Profiling: Customers will also have the right to opt out of automated profiling, and businesses will have to be completely transparent about how their data is being used.

Data portability: If requested, customers must be able to receive a copy of their personal data in a machine-readable format.

In instances of omnichannel communication, adherence to the GDPR becomes more complex. So how can businesses prepare?

Practical measures to prepare for the GDPR

Establish a data compliance programme

Although there are still a number of grey areas, organisations can make enough reasonable assumptions to implement a comprehensive data compliance programme for the GDPR.

 1. Create a project team with executive leadership and stakeholder cooperation.

 2. Assess areas of risk with a data audit to reveal non-compliant processes.

 3. Agree a strategy considering time and resource constraints, focusing on core business functions that will be negatively impacted by the GDPR.

 4. Implement changes in a logical manner, applying the same best practice you use to develop new products and services.

 5. Establish an effective information governance framework to manage risk.

Map all incoming data flows

As well as being a legal requirement under the GDPR, mapping all incoming data flows is an essential practical step to help businesses identify gaps in current compliance.

From next May, if a customer objects to receiving communication then the organisation must prove that consent was actively given; all personal data must have an audit trail showing time stamps and full details of their opt-in.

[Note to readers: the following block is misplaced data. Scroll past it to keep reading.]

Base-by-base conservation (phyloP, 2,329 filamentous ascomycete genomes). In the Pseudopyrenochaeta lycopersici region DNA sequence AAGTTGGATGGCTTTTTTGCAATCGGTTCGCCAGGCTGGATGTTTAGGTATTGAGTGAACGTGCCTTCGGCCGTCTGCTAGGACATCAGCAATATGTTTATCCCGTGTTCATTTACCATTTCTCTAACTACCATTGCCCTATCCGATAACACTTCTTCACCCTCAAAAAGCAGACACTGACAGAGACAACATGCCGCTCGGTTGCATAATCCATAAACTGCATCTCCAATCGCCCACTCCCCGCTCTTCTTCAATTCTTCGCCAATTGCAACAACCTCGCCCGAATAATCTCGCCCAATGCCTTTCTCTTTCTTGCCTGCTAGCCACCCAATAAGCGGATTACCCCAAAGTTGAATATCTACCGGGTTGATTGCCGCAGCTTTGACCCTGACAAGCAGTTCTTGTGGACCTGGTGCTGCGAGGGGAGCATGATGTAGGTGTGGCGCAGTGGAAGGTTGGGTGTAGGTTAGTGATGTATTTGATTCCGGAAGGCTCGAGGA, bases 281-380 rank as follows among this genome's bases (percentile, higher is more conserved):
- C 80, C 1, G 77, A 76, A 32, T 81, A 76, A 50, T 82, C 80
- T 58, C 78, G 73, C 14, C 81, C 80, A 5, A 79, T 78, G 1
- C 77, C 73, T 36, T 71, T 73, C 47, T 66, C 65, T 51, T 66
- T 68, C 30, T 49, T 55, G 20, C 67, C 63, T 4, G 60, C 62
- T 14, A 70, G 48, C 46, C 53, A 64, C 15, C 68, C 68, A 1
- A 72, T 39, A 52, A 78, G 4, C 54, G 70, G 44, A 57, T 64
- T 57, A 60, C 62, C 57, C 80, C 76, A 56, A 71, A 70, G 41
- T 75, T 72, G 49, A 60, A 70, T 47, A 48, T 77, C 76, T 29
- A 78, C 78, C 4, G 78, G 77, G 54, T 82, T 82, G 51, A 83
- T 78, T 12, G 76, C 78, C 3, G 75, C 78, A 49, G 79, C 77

By mapping data flows, businesses can see how data is managed and cleansed at all touchpoints, ensuring auditable compliance across all communication channels – this is particularly important to marketing departments.

Appoint a Data Protection Officer (DPO)

Under the GDPR, businesses processing sensitive personal data or regularly monitoring personal information on a large scale are required to appoint a Data Protection Officer (DPO), and organisations without this legal requirement may also want to consider this as best practice.

Bear in mind that a member of the IT team cannot be appointed as DPO and retain their existing responsibilities, as it creates a conflict of interest.

Leverage the GDPR as demonstrable customer commitment

Businesses that look at the GDPR as a burden are missing out on an opportunity to differentiate themselves from others in their space. In its recent State of European Data Privacy survey, Symantec found that only 26% of businesses believe they are ready for the GDPR.

By taking a proactive approach to the regulations, companies can leverage it as a point of difference in how they interact with their customers; control over personal data is a major issue for customers, and establishing a comprehensive data compliance programme signals the importance placed on the security of their data.

With a very real risk of losing 4% of business revenue under the new legislation, there’s a greater case than ever for investing into technology and internal processes to prepare for the GDPR and, perhaps more importantly, beyond.

If you would like to know more about how GDPR will impact your business and how you can prepare for the regulation being enforced, contact IMImobile at contactus@imimobile.com.